A view of the finished Pines Portico, Patrick's first permanent
installation. This structure was a collaboration between
Patrick and architect Dail Dixon who has designed several
other buildings for Penland.
Patrick Dougherty, Sculptor
Sculptor Patrick Dougherty, who collaborated with architect Dail Dixon on the Pines Portico, has been connected to Penland throughout his career as an artist. He made one of his very first pieces here in 1985. He returned in 1994 to create a large, temporary work on the corner of the Pines. And, his connection with the school helped him resolve a pivotal quandary in his understanding of the nature of art.
During twenty years as a full-time, itinerant sculptor, he has made more than 150 pieces-many of them monumental in scale-at galleries, museums, schools, art centers, and festivals all over the U.S. and in a dozen foreign countries. These pieces have all been made from woven twigs, branches, and sticks, a method that Patrick refers to simply as "stickwork." He builds the pieces himself, often with the help of volunteers. Some of his forms mimic the shapes of buildings, the body, or vessels. Other pieces are more abstract, but they generally have openings and, given the nature of the material, they almost always invoke shelter, nests, burrows-people want to go inside them (a desire many of his pieces readily accommodate).
The temporary nature of his work puts him outside of the world of galleries, collectors, auctions, and the escalating value of artwork. "I remain a workman," he says. "I come and I do a work for you. You pay me a salary....I think it's nice that there's work that remains from prehistory and all that, and you can look at it and get an idea of where art has come from. But maybe there are other people to address that issue. I like it that my work comes and goes and I have to do it. The thing about the art world and the world of ideas is there's plenty of room. There's room for every variation. If the work touches people, then there's room for it."
Although his work is not immune to criticism or occasional controversy, the response is usually quite positive. "My intuition," he says, "is that it's something from your back yard and from prehistory. When kids go through the building phase they understand sticks; it's not something you have to learn about....These pieces talk about shelter, about natural phenomenon. I realized that I could conscript that imagery and it could resonate."
Trailheads, North Carolina Museum of Art, Raleigh, NC, 2005.
Photograph: Courtesy of the North Carolina Museum of Art.
Patrick has a Masters degree in public health and had worked for several years as a hospital administrator when he decided to explore art making through two years of postgraduate, nondegree work at the UNC-Chapel Hill art school. Near the end of that time he started experimenting in his back yard with different materials and made his first piece of stickwork sculpture. "It was about eight feet long," he says, "and it looked like you could get in it. It was made out of really tiny sticks." He remembers a stunned silence when he carried it into the Ackland Art Museum for a student show, because up until that point he had made almost no work. "I was trying to face the idea of what art was really about," he says. "That was so profound that I could never get to the object. I was compelled to do this, but I couldn't figure out why I would do it.".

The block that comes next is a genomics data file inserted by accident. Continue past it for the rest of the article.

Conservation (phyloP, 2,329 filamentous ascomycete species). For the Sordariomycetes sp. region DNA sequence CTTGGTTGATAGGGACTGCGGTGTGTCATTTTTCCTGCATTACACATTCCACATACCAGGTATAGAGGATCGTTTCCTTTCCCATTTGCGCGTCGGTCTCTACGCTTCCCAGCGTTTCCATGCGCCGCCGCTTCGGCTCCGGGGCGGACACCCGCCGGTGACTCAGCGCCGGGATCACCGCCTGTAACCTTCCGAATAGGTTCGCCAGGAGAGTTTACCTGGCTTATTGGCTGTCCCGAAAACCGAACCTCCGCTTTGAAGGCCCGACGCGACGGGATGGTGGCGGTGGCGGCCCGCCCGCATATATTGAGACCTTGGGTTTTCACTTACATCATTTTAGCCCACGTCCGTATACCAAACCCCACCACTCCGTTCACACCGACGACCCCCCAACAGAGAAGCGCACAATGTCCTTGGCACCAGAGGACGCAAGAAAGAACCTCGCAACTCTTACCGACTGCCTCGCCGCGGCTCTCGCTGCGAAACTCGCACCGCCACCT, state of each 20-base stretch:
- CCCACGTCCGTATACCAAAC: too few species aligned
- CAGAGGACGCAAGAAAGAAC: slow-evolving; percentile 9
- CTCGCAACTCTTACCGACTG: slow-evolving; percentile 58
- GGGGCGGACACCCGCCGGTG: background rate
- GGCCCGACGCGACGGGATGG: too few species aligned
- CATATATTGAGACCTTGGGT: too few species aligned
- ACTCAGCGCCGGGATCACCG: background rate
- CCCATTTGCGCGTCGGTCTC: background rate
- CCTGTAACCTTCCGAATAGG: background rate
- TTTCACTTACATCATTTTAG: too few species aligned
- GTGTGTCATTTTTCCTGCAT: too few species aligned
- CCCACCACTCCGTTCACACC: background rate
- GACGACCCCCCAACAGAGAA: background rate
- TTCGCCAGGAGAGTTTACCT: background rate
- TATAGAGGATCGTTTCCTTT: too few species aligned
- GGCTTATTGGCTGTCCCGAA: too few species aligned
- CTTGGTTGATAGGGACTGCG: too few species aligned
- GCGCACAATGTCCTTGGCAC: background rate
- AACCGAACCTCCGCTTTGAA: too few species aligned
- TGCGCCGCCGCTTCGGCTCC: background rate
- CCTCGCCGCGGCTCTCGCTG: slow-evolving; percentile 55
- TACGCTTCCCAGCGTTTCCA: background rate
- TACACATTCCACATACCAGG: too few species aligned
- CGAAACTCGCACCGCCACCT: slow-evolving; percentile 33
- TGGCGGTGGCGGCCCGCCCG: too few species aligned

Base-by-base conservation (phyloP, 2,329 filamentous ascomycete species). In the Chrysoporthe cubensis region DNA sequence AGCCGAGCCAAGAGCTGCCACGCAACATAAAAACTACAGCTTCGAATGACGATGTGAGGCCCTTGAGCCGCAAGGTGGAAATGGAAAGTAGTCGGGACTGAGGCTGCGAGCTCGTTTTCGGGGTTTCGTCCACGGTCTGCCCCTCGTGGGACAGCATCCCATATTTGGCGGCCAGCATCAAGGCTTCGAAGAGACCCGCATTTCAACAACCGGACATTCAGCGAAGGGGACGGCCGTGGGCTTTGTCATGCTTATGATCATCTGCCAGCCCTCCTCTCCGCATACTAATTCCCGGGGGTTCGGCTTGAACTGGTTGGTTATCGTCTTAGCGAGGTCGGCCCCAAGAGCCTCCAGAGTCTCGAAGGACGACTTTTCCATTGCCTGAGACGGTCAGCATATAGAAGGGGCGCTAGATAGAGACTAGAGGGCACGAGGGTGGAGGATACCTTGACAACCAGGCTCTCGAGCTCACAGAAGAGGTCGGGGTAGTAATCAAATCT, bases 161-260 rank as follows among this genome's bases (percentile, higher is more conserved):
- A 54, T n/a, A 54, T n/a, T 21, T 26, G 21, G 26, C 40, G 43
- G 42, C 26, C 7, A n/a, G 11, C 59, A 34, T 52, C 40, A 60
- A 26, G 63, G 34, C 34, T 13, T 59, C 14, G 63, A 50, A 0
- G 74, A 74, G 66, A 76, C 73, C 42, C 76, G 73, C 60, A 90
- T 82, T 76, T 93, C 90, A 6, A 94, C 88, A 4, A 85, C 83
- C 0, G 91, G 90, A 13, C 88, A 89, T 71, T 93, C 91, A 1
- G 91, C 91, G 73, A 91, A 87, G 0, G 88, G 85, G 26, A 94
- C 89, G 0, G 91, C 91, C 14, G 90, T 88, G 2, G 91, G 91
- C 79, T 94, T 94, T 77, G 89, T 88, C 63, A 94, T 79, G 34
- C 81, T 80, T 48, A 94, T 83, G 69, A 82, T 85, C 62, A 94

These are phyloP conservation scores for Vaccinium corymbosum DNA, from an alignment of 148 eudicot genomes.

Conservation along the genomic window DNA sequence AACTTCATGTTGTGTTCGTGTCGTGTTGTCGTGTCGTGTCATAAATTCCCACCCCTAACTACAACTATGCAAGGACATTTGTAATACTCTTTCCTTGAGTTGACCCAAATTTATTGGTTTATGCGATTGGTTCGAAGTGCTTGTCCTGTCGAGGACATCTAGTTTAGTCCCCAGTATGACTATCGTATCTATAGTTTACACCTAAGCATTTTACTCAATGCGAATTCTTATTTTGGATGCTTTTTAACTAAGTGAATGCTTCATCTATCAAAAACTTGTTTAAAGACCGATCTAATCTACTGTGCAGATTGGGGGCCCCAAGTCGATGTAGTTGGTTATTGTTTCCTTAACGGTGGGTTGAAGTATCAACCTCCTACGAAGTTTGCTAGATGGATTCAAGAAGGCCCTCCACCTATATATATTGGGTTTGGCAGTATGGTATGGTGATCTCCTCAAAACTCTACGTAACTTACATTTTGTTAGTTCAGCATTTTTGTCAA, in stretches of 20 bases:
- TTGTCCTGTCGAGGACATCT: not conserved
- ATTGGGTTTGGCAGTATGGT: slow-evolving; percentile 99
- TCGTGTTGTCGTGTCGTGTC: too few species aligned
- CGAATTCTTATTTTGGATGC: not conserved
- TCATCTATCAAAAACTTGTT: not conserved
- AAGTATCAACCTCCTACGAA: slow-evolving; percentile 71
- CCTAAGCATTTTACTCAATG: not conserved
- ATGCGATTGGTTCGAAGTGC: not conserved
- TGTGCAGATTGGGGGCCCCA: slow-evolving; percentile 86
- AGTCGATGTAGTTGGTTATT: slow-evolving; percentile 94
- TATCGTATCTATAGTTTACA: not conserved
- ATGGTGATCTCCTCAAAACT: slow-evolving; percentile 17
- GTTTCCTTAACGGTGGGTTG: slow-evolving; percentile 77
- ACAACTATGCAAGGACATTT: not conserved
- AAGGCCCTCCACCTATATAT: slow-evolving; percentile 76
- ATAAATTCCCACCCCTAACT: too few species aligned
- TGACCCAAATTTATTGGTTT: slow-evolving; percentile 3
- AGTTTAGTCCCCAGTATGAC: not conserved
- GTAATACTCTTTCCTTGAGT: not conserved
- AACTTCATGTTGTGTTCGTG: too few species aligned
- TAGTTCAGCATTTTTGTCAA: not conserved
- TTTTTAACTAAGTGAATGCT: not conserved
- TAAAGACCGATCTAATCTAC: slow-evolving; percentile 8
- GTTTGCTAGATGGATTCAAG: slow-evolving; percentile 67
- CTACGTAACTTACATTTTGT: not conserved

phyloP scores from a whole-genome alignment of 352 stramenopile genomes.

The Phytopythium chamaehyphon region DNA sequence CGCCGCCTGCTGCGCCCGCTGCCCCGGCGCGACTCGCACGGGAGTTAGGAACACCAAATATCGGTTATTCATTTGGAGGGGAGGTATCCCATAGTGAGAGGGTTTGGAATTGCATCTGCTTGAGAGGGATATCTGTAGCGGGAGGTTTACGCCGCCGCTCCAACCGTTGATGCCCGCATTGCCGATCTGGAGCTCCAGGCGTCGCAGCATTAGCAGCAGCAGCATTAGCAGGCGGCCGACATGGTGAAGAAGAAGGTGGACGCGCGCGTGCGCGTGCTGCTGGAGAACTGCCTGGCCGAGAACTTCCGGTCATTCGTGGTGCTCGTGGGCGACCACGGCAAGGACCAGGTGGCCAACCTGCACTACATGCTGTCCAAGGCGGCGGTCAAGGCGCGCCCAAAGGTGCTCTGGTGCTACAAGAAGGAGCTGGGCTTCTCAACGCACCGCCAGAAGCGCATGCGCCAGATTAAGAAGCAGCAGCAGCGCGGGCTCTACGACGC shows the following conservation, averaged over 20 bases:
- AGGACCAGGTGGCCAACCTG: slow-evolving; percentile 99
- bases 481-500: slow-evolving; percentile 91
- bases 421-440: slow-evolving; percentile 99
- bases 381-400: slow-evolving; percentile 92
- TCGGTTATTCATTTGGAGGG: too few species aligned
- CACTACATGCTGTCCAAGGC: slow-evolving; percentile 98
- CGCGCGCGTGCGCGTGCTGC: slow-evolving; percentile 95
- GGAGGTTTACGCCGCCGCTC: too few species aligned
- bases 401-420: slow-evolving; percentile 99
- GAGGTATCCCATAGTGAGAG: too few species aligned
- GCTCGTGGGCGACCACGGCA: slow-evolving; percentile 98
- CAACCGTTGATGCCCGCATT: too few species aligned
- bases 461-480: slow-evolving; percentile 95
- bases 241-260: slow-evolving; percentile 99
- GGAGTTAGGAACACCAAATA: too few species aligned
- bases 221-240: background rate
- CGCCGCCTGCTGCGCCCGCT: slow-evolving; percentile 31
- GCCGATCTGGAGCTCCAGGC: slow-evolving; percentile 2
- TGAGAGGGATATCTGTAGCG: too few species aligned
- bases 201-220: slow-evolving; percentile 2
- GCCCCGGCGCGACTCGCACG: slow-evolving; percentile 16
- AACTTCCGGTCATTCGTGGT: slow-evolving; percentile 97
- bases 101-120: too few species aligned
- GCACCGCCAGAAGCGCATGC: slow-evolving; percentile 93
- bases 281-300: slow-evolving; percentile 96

Shortly after that, he was in western North Carolina doing some art projects in the schools and was invited to spend a week making a piece at Penland. "It was the second piece I made. It was a very big strip made of sticks I gathered here. It was maybe 100 yards long and it made these big loops as it went across the lawn. It really helped give me a sense of validity.... When you come to this place, there's a sense of a commitment toward a different kind of life. People are looking into the distance here and thinking about merging materials and ways of thinking to come up with art objects. I really needed that infusion at that exact moment, and I got it."
It was also at Penland that he began to resolve his dilemma about making art. "One thing I could see when I came here was that people could justify throwing themselves into a craft, because they could say, 'people can use this, somebody can put it on their table, they can eat out of it.' But that didn't quite satisfy me. I really believe in craft in the sense that I believe things should be well crafted. And a lot of life's best work, your best thinking, is often done with a repetitive act. But I slowly began to realize that people have other needs besides just eating.
"So I could see that making a sculpture that elicited powerful feelings from people had a huge value because it expands their capacities as human beings. We have this incredible ability to feel nuance, but in some ways it needs to get identified. So, when you read a book, you start identifying that other people have had those slight nuances, slight differences in feeling. I think good sculpture, good dance, good writing, they are all so promotive. They help you as the maker, and they help the viewers into some transformative experience, which you can re-experience because you've broken the barrier; you've crossed the threshold; you can't go back. So, once I felt that way, I felt really empowered."
When Patrick works with students they often express their own doubts about the value of making art. "They will say, 'well why would I want to make anything anyway? Nobody cares.' And I say, 'For this reason: you've got a mission; art expands people in serious ways.'"